The Money Mustache Community

Learning, Sharing, and Teaching => Real Estate and Landlording => Topic started by: hodge on January 12, 2016, 05:35:39 AM

Title: Tenant wants to start home business
Post by: hodge on January 12, 2016, 05:35:39 AM
I'd be curious to hear what this part of the community thinks about my situation: I'm a tenant interested in doing the selling on Amazon/eBay thing as a side hustle, but lease specifies no business activity. Is this something that any of your tenants have approached you about? If one were to approach you for permission, what concerns might you have/what information would you want to see before you made a decision?

My sense is that this may ultimately end up being more of a town bylaws issue than one of landlord permission. The property is in the town's business district and includes storefronts beneath me, but from what I've found on the town website, home businesses are restricted to property owners (though the way home businesses are defined, with mention of customers coming and going, makes me wonder how an online business would fit).

Does it make sense to approach the landlord first? The town office? A lawyer/CPA? Or am I likely going to have to find a different apartment if I want to move forward with this?
Title: Re: Tenant wants to start home business
Post by: CowboyAndIndian on January 12, 2016, 05:38:41 AM
In the traditional business (e.g a CPA for example), customers would come to the house. There would be a constant stream of unknown people and there would be parking and noise issues. This is what a landlord is trying to prevent.

In your case, you have an online business. No customers at your house, no parking issues etc.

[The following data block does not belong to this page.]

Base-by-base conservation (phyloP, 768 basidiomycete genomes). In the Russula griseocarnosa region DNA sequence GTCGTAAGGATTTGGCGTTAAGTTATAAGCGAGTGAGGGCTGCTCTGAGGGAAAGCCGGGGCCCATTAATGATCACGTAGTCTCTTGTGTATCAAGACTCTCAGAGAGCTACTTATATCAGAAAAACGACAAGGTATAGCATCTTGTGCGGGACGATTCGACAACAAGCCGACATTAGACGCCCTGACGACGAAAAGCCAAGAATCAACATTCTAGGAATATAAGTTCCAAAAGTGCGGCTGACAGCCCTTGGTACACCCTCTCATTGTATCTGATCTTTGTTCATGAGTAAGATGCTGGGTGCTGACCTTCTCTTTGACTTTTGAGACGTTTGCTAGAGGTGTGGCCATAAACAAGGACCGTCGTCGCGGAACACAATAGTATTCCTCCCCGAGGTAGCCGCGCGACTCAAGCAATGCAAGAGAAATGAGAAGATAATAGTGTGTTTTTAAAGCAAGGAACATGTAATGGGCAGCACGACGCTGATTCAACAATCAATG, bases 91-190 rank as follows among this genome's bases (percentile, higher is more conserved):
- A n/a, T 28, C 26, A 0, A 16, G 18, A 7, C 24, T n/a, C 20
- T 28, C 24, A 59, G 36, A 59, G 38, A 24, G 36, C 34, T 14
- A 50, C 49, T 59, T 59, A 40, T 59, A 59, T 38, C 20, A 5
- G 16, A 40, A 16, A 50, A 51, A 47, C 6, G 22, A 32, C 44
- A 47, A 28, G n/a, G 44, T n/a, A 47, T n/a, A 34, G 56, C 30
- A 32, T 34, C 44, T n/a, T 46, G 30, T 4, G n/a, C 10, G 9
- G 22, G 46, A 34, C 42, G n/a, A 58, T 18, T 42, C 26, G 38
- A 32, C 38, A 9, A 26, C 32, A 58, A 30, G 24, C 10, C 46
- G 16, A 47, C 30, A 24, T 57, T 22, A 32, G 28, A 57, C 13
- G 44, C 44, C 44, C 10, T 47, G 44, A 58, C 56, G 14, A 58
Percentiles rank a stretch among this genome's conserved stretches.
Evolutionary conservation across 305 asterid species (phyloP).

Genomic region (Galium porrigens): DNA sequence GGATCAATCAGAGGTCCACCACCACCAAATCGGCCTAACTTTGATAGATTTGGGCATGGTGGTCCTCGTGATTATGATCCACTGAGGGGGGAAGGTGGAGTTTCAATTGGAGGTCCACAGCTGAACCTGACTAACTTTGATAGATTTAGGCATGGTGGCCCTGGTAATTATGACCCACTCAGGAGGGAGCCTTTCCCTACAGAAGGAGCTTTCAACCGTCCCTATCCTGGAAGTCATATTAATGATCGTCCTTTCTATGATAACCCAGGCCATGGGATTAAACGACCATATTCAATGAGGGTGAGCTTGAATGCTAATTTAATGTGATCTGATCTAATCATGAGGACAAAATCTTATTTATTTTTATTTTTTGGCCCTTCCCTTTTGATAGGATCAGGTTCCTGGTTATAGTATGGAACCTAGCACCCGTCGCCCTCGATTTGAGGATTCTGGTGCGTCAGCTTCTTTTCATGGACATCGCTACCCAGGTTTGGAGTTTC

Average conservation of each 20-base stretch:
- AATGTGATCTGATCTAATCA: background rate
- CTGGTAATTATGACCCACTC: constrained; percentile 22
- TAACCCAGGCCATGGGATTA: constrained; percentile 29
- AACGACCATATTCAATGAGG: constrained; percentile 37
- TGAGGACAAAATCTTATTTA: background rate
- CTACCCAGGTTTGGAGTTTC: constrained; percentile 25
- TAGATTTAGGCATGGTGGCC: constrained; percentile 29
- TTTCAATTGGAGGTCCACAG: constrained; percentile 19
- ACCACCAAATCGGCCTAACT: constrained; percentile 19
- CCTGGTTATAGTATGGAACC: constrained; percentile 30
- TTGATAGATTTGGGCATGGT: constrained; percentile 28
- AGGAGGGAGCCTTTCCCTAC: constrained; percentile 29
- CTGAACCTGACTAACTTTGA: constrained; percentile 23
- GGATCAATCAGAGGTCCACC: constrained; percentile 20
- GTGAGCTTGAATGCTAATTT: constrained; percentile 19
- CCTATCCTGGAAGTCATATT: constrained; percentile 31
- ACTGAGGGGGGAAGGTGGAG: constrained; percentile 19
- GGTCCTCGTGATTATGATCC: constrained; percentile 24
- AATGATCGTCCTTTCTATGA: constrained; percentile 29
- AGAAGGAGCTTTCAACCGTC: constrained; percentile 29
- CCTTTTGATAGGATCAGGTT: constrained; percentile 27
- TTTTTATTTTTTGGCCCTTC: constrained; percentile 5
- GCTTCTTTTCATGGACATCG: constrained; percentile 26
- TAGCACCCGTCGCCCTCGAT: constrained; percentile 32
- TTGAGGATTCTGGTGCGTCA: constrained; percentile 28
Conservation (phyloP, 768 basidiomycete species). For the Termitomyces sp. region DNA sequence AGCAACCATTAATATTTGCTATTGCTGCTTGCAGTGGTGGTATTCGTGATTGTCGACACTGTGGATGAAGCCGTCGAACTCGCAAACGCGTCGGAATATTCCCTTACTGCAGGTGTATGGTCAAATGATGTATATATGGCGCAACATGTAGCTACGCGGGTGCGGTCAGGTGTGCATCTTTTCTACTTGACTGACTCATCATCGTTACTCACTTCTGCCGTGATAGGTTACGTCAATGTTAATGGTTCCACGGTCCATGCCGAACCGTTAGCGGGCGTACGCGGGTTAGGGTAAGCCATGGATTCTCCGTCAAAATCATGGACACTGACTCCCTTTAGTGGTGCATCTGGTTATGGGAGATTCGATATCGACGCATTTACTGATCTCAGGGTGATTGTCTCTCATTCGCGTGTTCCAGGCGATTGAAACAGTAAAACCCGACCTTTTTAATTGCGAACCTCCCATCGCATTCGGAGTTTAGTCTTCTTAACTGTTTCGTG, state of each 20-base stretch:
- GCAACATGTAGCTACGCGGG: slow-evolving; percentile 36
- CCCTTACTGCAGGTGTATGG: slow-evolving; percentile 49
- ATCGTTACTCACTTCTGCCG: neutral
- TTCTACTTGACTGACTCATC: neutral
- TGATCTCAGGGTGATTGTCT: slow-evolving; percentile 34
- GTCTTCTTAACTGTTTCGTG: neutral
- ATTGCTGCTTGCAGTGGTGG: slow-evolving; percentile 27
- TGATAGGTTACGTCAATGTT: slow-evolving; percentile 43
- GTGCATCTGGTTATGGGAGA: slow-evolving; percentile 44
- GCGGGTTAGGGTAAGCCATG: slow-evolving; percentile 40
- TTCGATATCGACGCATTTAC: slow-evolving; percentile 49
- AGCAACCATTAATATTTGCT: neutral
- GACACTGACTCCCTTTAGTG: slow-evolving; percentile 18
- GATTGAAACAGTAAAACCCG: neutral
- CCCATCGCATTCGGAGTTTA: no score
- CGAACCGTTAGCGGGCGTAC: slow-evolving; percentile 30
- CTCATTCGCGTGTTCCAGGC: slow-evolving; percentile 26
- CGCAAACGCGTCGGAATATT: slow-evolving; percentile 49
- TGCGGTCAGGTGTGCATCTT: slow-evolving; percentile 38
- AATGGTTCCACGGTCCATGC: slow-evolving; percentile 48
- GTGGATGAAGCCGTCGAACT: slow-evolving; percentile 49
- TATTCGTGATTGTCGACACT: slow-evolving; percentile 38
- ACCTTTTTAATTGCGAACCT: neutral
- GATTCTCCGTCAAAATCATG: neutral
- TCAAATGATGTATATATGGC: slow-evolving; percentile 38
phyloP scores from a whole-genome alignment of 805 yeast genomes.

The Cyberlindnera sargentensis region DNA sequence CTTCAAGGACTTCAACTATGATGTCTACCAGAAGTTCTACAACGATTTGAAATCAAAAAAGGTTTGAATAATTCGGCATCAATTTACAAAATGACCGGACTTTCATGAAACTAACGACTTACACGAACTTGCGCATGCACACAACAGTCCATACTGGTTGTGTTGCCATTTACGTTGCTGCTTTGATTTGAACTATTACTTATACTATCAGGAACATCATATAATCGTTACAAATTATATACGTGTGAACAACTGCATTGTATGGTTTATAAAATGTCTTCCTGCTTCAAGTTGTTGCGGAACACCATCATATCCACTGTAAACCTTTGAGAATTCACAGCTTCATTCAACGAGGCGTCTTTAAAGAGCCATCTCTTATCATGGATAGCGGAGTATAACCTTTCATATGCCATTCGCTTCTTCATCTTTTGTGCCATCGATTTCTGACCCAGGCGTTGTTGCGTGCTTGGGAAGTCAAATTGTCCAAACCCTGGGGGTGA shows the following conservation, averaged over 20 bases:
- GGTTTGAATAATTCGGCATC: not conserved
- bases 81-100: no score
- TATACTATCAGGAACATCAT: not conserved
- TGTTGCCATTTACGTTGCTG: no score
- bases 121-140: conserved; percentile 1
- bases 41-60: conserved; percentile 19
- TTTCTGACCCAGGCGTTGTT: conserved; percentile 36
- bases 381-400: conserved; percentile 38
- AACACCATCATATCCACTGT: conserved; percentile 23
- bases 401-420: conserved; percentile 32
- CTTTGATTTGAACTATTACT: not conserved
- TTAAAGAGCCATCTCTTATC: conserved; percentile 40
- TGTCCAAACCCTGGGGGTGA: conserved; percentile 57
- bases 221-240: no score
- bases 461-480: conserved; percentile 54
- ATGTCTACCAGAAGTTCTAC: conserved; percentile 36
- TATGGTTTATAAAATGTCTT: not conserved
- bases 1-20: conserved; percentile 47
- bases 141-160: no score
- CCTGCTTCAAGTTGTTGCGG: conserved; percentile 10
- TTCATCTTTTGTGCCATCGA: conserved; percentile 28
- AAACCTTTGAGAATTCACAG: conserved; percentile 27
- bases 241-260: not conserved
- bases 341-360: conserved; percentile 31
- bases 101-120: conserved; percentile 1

As a landlord, I would not have an issue with this.
Title: Re: Tenant wants to start home business
Post by: GoatStache on January 12, 2016, 11:01:41 AM
I would go on a popular website that lets you ask a local attorney, something like this should be a shoulder shrug but I am a paranoid landlord.

Remember, tenants will always do something stupid if allowed. They start posting on CL and allowing local pick up... think of an array of situations where someone comes to your rental and is hurt or something dumb happens as a result of the transaction.

I would also track them on ebay and raise their rent if they have a lot of transactions ;)
Title: Re: Tenant wants to start home business
Post by: Erica on January 12, 2016, 07:56:12 PM
Your Landlord is concerned a business will somehow affect his house. This will not affect his house.

I sell on Ebay and Amazon so if I can help you, let me know.

I am paid mileage and an hourly wage to take one of my Clients to the Thrift Stores, hence one reason why I got the job to have my online selling supplement it. All my Ebay is done at work during downtime, packaged up, listed, etc..only postage is done at my house and we live near the post office. Unlike most Sellers, my December sales are not elevated because we are expected to work alot of overtime in Dec. The overtime is great but I could probably do just as well doing Ebay So this is just the typical month

Numbers are- $287 for Ebay & Amazon combined +$50 on Craigslist. Equates to $330 take home per month. That is average, about $300-$325 per month, sometimes a little more. . You have to divide the numbers you see in the links by 2 months as the links show 60 days worth of sales. Returns, Seller Fees, Postage, & time invested to list and buy is all factored into the price.